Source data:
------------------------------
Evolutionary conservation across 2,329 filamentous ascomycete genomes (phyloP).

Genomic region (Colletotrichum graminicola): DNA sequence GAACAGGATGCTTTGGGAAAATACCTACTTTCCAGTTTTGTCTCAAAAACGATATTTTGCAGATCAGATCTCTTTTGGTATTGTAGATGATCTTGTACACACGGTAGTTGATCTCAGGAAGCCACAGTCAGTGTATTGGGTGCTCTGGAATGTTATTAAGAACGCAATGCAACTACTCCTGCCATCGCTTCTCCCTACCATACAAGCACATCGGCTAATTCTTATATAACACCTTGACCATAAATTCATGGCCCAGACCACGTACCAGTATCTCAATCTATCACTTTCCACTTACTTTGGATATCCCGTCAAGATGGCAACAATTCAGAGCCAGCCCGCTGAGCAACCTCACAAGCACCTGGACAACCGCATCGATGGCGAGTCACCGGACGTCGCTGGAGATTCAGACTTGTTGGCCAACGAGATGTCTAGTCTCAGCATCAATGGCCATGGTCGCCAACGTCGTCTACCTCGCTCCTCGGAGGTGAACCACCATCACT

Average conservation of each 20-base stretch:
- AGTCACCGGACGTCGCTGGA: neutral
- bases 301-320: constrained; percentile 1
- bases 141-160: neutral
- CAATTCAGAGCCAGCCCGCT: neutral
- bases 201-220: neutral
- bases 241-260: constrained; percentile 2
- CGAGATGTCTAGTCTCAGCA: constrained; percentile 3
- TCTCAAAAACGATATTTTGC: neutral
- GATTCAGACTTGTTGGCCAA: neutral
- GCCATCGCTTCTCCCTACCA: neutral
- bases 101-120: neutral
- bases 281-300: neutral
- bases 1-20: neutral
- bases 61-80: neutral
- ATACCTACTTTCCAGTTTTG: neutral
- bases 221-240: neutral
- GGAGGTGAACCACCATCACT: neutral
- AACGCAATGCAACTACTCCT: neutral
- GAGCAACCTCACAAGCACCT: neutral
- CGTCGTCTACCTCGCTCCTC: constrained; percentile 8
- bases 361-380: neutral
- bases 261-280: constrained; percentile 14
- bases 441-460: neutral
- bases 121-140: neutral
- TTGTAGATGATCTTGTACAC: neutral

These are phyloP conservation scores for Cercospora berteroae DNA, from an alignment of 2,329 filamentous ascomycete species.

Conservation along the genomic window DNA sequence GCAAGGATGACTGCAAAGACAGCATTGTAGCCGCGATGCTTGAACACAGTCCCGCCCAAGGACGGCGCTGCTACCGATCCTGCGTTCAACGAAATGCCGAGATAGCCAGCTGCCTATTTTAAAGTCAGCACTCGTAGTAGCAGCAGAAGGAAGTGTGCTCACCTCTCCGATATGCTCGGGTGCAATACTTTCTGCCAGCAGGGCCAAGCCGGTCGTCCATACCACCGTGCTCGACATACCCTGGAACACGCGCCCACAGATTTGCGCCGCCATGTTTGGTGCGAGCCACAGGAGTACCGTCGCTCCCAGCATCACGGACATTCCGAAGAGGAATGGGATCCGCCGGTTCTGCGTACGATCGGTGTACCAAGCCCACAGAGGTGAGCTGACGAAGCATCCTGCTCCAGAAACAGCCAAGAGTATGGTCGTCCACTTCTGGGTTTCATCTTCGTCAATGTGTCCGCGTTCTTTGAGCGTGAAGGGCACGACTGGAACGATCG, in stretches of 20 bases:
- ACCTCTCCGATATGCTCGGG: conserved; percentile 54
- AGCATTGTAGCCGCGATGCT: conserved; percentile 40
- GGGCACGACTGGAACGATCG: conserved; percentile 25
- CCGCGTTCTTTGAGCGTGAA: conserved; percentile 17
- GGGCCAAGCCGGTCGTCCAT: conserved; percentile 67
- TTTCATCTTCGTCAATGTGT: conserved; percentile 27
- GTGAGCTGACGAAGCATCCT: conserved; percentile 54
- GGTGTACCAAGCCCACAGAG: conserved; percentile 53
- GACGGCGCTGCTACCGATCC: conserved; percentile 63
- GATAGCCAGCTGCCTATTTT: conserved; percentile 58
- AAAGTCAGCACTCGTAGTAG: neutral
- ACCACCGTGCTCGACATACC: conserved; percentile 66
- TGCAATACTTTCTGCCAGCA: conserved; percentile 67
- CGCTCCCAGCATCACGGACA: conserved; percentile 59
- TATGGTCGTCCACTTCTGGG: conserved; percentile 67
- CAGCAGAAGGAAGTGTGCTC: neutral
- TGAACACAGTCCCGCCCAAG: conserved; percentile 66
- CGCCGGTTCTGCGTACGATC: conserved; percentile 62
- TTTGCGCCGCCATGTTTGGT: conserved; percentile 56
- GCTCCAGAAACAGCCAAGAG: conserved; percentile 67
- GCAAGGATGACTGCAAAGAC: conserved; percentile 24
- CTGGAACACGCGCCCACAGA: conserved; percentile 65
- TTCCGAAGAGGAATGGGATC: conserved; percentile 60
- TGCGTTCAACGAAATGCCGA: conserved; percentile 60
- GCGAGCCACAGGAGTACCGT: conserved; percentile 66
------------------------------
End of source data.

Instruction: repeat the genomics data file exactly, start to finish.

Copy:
Evolutionary conservation across 2,329 filamentous ascomycete genomes (phyloP).

Genomic region (Colletotrichum graminicola): DNA sequence GAACAGGATGCTTTGGGAAAATACCTACTTTCCAGTTTTGTCTCAAAAACGATATTTTGCAGATCAGATCTCTTTTGGTATTGTAGATGATCTTGTACACACGGTAGTTGATCTCAGGAAGCCACAGTCAGTGTATTGGGTGCTCTGGAATGTTATTAAGAACGCAATGCAACTACTCCTGCCATCGCTTCTCCCTACCATACAAGCACATCGGCTAATTCTTATATAACACCTTGACCATAAATTCATGGCCCAGACCACGTACCAGTATCTCAATCTATCACTTTCCACTTACTTTGGATATCCCGTCAAGATGGCAACAATTCAGAGCCAGCCCGCTGAGCAACCTCACAAGCACCTGGACAACCGCATCGATGGCGAGTCACCGGACGTCGCTGGAGATTCAGACTTGTTGGCCAACGAGATGTCTAGTCTCAGCATCAATGGCCATGGTCGCCAACGTCGTCTACCTCGCTCCTCGGAGGTGAACCACCATCACT

Average conservation of each 20-base stretch:
- AGTCACCGGACGTCGCTGGA: neutral
- bases 301-320: constrained; percentile 1
- bases 141-160: neutral
- CAATTCAGAGCCAGCCCGCT: neutral
- bases 201-220: neutral
- bases 241-260: constrained; percentile 2
- CGAGATGTCTAGTCTCAGCA: constrained; percentile 3
- TCTCAAAAACGATATTTTGC: neutral
- GATTCAGACTTGTTGGCCAA: neutral
- GCCATCGCTTCTCCCTACCA: neutral
- bases 101-120: neutral
- bases 281-300: neutral
- bases 1-20: neutral
- bases 61-80: neutral
- ATACCTACTTTCCAGTTTTG: neutral
- bases 221-240: neutral
- GGAGGTGAACCACCATCACT: neutral
- AACGCAATGCAACTACTCCT: neutral
- GAGCAACCTCACAAGCACCT: neutral
- CGTCGTCTACCTCGCTCCTC: constrained; percentile 8
- bases 361-380: neutral
- bases 261-280: constrained; percentile 14
- bases 441-460: neutral
- bases 121-140: neutral
- TTGTAGATGATCTTGTACAC: neutral

These are phyloP conservation scores for Cercospora berteroae DNA, from an alignment of 2,329 filamentous ascomycete species.

Conservation along the genomic window DNA sequence GCAAGGATGACTGCAAAGACAGCATTGTAGCCGCGATGCTTGAACACAGTCCCGCCCAAGGACGGCGCTGCTACCGATCCTGCGTTCAACGAAATGCCGAGATAGCCAGCTGCCTATTTTAAAGTCAGCACTCGTAGTAGCAGCAGAAGGAAGTGTGCTCACCTCTCCGATATGCTCGGGTGCAATACTTTCTGCCAGCAGGGCCAAGCCGGTCGTCCATACCACCGTGCTCGACATACCCTGGAACACGCGCCCACAGATTTGCGCCGCCATGTTTGGTGCGAGCCACAGGAGTACCGTCGCTCCCAGCATCACGGACATTCCGAAGAGGAATGGGATCCGCCGGTTCTGCGTACGATCGGTGTACCAAGCCCACAGAGGTGAGCTGACGAAGCATCCTGCTCCAGAAACAGCCAAGAGTATGGTCGTCCACTTCTGGGTTTCATCTTCGTCAATGTGTCCGCGTTCTTTGAGCGTGAAGGGCACGACTGGAACGATCG, in stretches of 20 bases:
- ACCTCTCCGATATGCTCGGG: conserved; percentile 54
- AGCATTGTAGCCGCGATGCT: conserved; percentile 40
- GGGCACGACTGGAACGATCG: conserved; percentile 25
- CCGCGTTCTTTGAGCGTGAA: conserved; percentile 17
- GGGCCAAGCCGGTCGTCCAT: conserved; percentile 67
- TTTCATCTTCGTCAATGTGT: conserved; percentile 27
- GTGAGCTGACGAAGCATCCT: conserved; percentile 54
- GGTGTACCAAGCCCACAGAG: conserved; percentile 53
- GACGGCGCTGCTACCGATCC: conserved; percentile 63
- GATAGCCAGCTGCCTATTTT: conserved; percentile 58
- AAAGTCAGCACTCGTAGTAG: neutral
- ACCACCGTGCTCGACATACC: conserved; percentile 66
- TGCAATACTTTCTGCCAGCA: conserved; percentile 67
- CGCTCCCAGCATCACGGACA: conserved; percentile 59
- TATGGTCGTCCACTTCTGGG: conserved; percentile 67
- CAGCAGAAGGAAGTGTGCTC: neutral
- TGAACACAGTCCCGCCCAAG: conserved; percentile 66
- CGCCGGTTCTGCGTACGATC: conserved; percentile 62
- TTTGCGCCGCCATGTTTGGT: conserved; percentile 56
- GCTCCAGAAACAGCCAAGAG: conserved; percentile 67
- GCAAGGATGACTGCAAAGAC: conserved; percentile 24
- CTGGAACACGCGCCCACAGA: conserved; percentile 65
- TTCCGAAGAGGAATGGGATC: conserved; percentile 60
- TGCGTTCAACGAAATGCCGA: conserved; percentile 60
- GCGAGCCACAGGAGTACCGT: conserved; percentile 66